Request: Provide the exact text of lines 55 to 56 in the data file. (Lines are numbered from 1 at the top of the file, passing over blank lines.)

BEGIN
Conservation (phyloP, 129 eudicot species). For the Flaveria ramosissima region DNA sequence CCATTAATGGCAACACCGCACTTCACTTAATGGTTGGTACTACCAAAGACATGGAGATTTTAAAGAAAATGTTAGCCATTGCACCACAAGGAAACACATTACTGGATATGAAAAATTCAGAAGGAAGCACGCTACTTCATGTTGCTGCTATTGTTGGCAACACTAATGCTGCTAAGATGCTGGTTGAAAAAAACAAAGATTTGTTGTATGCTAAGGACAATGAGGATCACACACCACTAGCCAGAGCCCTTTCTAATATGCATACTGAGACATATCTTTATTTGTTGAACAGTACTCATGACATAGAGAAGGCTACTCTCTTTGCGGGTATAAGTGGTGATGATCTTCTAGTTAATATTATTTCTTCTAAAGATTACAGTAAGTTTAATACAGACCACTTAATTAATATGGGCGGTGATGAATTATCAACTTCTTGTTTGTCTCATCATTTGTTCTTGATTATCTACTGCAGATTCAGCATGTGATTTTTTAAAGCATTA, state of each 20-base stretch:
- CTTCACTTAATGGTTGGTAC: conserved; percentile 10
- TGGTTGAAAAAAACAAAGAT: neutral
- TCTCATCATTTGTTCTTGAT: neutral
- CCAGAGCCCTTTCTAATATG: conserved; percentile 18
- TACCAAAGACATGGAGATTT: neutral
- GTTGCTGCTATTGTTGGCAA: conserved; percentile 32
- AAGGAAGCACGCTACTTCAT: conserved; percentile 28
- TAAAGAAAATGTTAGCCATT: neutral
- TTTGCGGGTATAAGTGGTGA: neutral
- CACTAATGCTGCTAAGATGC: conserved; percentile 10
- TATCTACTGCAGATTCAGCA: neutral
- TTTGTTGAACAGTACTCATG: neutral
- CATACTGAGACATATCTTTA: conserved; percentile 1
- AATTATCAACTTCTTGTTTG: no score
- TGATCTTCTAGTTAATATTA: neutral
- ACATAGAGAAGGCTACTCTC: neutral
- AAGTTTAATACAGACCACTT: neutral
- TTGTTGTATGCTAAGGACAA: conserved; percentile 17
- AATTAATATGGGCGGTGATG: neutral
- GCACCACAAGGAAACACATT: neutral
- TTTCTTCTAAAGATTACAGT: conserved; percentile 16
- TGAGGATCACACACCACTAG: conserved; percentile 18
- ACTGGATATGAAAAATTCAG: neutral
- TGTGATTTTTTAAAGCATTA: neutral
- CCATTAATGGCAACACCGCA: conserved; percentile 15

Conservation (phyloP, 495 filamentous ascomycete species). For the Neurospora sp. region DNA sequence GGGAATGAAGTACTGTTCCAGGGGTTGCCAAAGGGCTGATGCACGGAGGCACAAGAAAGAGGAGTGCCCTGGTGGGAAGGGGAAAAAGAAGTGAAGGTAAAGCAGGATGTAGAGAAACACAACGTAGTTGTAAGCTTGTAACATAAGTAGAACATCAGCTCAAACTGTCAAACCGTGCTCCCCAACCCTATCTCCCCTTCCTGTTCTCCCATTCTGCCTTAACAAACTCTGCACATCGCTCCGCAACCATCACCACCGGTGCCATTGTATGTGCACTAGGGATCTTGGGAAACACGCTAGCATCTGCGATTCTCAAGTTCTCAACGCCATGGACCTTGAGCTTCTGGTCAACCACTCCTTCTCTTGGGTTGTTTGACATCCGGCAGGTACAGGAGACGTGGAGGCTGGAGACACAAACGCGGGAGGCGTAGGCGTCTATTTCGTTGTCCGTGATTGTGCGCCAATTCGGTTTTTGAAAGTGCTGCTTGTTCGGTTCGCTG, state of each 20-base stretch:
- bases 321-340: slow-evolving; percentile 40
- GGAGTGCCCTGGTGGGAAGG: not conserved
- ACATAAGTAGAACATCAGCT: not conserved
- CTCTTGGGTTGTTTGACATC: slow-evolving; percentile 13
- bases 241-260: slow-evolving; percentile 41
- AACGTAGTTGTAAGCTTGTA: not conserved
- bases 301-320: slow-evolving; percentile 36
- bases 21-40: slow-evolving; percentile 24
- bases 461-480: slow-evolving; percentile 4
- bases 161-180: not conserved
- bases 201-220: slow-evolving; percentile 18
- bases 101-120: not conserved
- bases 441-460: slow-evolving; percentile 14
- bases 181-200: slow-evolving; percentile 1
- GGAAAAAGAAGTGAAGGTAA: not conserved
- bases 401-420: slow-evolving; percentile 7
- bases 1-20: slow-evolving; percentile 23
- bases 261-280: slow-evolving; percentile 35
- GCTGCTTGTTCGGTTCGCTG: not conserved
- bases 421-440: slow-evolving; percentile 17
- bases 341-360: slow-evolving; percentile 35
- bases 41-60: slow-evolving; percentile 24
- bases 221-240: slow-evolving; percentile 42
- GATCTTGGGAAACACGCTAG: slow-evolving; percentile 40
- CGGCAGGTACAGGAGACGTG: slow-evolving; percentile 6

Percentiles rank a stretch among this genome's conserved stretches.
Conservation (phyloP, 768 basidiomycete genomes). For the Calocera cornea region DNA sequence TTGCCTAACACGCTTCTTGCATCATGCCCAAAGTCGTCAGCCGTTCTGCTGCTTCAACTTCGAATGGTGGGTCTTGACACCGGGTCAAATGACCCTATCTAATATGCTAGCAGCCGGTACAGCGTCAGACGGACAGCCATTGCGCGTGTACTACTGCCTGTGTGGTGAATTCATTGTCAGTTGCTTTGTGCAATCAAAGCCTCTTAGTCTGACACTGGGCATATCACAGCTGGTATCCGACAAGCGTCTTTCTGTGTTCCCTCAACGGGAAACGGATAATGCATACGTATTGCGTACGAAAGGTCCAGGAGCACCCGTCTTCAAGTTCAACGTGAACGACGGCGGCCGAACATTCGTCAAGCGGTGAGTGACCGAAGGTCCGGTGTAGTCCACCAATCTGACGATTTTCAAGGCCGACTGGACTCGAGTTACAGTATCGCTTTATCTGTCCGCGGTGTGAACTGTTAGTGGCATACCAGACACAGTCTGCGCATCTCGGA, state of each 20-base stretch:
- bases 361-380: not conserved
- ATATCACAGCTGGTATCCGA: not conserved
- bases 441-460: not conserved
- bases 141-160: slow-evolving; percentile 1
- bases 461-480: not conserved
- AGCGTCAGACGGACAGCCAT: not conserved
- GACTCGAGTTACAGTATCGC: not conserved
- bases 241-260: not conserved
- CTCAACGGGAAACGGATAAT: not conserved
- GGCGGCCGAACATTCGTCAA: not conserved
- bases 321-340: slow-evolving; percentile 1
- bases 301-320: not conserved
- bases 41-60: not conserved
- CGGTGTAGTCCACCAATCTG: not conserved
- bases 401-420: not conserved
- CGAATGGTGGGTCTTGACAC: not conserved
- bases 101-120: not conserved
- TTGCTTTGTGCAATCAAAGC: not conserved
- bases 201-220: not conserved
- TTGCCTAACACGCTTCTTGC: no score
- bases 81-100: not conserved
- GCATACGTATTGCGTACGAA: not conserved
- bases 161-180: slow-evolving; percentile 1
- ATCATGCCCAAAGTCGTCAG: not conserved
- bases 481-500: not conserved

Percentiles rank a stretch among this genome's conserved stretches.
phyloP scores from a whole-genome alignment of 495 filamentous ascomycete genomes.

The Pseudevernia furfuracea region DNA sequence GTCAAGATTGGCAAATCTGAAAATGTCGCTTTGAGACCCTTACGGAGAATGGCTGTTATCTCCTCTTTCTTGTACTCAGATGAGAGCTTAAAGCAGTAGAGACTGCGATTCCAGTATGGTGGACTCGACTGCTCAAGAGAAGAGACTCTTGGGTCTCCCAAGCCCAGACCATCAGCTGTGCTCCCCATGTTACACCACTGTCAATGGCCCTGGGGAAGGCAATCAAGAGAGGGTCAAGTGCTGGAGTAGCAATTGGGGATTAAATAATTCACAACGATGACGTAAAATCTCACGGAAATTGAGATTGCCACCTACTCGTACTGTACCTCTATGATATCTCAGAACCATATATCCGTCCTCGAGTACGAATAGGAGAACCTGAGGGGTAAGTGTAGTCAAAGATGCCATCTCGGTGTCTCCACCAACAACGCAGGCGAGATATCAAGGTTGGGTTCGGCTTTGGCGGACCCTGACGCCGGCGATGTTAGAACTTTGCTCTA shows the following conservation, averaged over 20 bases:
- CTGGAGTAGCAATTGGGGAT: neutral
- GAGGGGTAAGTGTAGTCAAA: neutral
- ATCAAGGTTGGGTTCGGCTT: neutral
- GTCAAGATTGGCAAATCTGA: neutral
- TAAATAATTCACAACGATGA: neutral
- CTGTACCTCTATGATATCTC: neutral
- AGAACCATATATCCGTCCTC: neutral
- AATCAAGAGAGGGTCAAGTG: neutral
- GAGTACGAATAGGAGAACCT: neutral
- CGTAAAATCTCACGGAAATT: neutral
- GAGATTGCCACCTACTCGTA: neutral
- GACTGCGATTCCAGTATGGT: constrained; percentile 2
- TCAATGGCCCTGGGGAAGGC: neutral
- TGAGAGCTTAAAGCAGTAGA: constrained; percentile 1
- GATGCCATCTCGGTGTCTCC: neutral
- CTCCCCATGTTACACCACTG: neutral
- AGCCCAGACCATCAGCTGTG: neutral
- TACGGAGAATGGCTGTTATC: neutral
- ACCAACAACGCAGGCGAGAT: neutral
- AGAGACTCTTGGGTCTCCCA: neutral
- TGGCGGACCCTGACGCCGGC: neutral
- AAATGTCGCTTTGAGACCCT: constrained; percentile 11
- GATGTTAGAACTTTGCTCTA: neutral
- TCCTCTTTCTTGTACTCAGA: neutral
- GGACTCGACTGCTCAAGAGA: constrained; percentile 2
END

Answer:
- bases 361-380: not conserved
- ATATCACAGCTGGTATCCGA: not conserved